Ohio Governor John R. Kasich, left, and ODOT District 2 deputy director Todd Audet speak during a news conference at the Modern Builders Supply, Inc. in Toledo.
The Blade/Lori King
Ohio Gov. John Kasich returned today to the central Toledo business where he announced plans 16 months ago to bankroll highway improvements statewide with Ohio Turnpike toll financing to kick off a 2014 construction season heavily dependent on those funds.
"We're starting to be on the move in this state. It's pretty exciting," the governor said during an Ohio Department of Transportation news conference at Modern Builders' Supply, on Phillips Avenue near I-75, to formally announce a statewide program of 936 construction projects with combined contracts estimated at $2.5 billion.
PHOTO GALLERY: Kasich kicks off highway campaign
This year's program will include the June starts of widening I-75 between Perrysburg and Findlay, a three-year project expected to cost about $260 million, plus a $28 million I-75 reconstruction between Dorr Street and Central Avenue in Toledo, $31 million in improvements to I-475/U.S. 23 in Toledo's western suburbs, and the $18 million McCord Road Underpass in Holland.
"This is about increased safety and jobs, about reduced congestion and jobs, about increased growth, commerce, development -- and jobs," ODOT Director Jerry Wray said after noting the statewide program will be the largest in department history.
Without Mr. Kasich's "bold and courageous" initiative to borrow $1.5 billion backed by the Ohio Turnpike's future toll collections, Mr. Wray said, most it wouldn't be happening until many years in the future.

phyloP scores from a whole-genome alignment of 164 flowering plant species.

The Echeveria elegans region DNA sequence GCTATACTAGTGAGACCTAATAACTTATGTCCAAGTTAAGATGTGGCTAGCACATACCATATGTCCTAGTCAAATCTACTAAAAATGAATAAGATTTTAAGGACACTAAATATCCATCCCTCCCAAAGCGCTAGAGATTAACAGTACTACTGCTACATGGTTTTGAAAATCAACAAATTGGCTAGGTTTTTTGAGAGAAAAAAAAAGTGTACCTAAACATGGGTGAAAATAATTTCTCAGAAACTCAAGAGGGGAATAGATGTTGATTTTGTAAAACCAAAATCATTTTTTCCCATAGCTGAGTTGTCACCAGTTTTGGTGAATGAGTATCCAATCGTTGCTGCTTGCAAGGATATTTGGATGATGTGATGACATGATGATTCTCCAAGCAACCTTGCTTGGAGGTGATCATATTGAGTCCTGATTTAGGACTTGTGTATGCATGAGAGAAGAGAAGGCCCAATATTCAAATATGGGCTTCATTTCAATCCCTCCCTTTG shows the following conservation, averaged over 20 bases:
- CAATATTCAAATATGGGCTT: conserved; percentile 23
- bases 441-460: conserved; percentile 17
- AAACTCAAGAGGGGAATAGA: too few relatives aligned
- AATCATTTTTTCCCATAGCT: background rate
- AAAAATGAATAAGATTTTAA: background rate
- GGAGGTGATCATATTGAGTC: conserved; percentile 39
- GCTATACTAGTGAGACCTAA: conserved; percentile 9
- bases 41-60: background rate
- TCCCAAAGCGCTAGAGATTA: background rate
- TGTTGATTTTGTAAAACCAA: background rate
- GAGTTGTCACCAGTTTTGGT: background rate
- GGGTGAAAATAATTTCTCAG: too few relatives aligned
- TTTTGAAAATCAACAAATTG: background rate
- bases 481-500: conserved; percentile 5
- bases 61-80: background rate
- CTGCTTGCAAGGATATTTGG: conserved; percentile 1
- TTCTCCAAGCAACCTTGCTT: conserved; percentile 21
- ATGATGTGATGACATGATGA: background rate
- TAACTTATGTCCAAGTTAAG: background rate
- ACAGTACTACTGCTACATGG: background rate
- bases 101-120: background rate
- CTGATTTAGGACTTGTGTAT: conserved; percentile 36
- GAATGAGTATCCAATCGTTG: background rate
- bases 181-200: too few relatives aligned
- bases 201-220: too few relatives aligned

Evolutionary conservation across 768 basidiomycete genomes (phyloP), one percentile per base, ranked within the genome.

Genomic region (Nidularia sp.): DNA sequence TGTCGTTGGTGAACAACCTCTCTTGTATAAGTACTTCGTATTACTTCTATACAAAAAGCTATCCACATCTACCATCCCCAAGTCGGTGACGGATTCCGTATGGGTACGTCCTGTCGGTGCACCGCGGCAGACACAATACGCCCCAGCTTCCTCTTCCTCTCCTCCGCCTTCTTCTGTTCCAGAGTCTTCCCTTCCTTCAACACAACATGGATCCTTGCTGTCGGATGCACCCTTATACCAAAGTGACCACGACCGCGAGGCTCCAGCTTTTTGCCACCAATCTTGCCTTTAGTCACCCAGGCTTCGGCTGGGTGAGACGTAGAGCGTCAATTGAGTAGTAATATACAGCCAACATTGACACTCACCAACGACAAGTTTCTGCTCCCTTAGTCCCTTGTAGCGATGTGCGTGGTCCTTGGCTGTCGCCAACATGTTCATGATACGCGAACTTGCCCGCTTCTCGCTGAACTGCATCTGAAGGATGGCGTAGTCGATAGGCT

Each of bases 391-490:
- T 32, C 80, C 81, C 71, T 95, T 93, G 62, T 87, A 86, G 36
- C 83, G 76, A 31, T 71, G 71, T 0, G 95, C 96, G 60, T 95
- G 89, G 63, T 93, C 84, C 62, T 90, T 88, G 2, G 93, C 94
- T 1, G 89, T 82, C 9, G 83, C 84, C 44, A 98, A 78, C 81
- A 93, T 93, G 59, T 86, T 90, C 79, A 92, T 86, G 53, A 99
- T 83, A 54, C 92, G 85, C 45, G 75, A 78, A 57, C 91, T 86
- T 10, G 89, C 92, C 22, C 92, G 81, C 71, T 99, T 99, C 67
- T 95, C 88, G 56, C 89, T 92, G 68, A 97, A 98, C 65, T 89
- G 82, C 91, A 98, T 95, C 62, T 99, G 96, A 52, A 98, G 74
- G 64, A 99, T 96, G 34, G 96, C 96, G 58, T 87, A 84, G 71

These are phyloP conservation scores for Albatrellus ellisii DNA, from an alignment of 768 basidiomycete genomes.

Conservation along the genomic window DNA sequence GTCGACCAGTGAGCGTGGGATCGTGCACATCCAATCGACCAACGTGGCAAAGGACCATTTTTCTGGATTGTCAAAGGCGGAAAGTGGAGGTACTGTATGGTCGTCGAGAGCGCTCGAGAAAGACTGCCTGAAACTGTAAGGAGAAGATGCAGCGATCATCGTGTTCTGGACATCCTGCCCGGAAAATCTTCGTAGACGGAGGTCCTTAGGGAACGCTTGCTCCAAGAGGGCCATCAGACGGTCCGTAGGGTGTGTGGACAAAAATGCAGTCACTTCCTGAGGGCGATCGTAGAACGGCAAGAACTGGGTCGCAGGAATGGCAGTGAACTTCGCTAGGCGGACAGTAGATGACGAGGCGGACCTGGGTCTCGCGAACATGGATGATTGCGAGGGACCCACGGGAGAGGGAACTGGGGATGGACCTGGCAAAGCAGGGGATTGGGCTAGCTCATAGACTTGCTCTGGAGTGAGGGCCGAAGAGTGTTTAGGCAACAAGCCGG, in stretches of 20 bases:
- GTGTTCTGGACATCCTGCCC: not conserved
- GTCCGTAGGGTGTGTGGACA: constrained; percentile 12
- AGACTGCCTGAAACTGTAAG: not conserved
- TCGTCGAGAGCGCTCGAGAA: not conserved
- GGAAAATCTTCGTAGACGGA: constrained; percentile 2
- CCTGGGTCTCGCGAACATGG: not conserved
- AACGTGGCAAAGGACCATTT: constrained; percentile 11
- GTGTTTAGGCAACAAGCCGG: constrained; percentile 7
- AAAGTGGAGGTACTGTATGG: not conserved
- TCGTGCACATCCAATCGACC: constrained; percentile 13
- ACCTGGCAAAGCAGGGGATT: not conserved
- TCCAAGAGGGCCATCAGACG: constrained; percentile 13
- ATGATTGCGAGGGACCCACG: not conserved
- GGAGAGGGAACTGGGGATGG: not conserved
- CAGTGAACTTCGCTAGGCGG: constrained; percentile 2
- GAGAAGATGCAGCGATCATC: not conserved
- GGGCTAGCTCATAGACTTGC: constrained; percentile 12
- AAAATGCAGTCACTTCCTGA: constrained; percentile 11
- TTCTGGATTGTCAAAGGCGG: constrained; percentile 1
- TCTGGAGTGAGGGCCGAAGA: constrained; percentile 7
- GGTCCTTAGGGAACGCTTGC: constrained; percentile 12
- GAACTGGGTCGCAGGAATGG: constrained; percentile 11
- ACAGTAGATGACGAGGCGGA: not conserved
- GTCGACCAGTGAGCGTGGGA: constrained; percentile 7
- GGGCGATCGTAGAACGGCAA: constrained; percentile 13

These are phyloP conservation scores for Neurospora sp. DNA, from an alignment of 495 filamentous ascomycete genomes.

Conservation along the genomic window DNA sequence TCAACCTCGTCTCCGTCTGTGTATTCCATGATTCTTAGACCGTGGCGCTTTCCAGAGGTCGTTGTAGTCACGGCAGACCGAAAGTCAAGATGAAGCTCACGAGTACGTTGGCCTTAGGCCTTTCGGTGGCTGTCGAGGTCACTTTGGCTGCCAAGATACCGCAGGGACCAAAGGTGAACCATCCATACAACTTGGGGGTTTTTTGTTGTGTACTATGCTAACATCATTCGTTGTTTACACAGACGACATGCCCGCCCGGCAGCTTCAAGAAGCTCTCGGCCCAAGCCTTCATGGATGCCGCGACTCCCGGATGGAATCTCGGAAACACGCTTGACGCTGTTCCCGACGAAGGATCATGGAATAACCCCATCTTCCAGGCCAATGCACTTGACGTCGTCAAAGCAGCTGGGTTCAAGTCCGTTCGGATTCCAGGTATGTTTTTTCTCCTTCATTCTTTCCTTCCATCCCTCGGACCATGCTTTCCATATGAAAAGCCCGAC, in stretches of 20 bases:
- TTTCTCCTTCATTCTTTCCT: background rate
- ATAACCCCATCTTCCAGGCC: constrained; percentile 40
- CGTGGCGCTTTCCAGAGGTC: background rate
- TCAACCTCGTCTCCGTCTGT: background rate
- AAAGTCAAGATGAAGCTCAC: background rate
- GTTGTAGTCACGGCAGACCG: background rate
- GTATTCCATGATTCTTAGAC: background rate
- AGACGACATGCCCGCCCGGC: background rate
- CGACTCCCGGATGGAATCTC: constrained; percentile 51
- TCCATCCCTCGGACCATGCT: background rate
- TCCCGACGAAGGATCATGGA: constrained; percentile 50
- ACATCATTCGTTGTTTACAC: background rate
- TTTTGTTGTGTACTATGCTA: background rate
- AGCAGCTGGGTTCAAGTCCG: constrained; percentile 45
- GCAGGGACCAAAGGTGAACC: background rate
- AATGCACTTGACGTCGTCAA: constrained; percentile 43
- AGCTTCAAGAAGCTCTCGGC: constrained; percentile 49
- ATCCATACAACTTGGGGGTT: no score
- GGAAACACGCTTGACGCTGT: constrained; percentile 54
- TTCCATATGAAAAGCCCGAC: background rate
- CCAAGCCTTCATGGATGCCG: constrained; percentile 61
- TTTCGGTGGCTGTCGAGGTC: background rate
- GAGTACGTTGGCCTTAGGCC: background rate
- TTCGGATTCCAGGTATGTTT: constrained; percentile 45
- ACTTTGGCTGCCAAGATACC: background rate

Modern Builders' Supply was where Mr. Kasich in December, 2012 announced his administration's decision to borrow against the toll road rather than lease it to a private operator as a way to "leverage" its value to pay for construction projects.
Before legislative action last year, turnpike revenues were restricted to being used only for turnpike projects, but now may be spent on other roads deemed to have a "nexus" to the toll road.
The use of turnpike funding, in turn, allows ODOT's traditional fuel-tax revenue stream to be devoted to other road improvements -- principally roads farther from the turnpike, but also including the state's contribution to work like the McCord project, which will replace a busy railroad crossing with a railroad bridge over the road.
"I'm just thrilled with what's happening with infrastructure in Ohio, and we didn't have to raise anybody's taxes," Mr. Kasich said.
Larry Leggett, chairman of Modern Builders' Supply's board, said the construction kickoff is "a good sign that the transportation system for northwest Ohio and Toledo is on the rise" and remarked that safe, convenient roads are important both for his company's deliveries and its customers' access to its stores.
Contact David Patch at: email@example.com or 419-724-6094.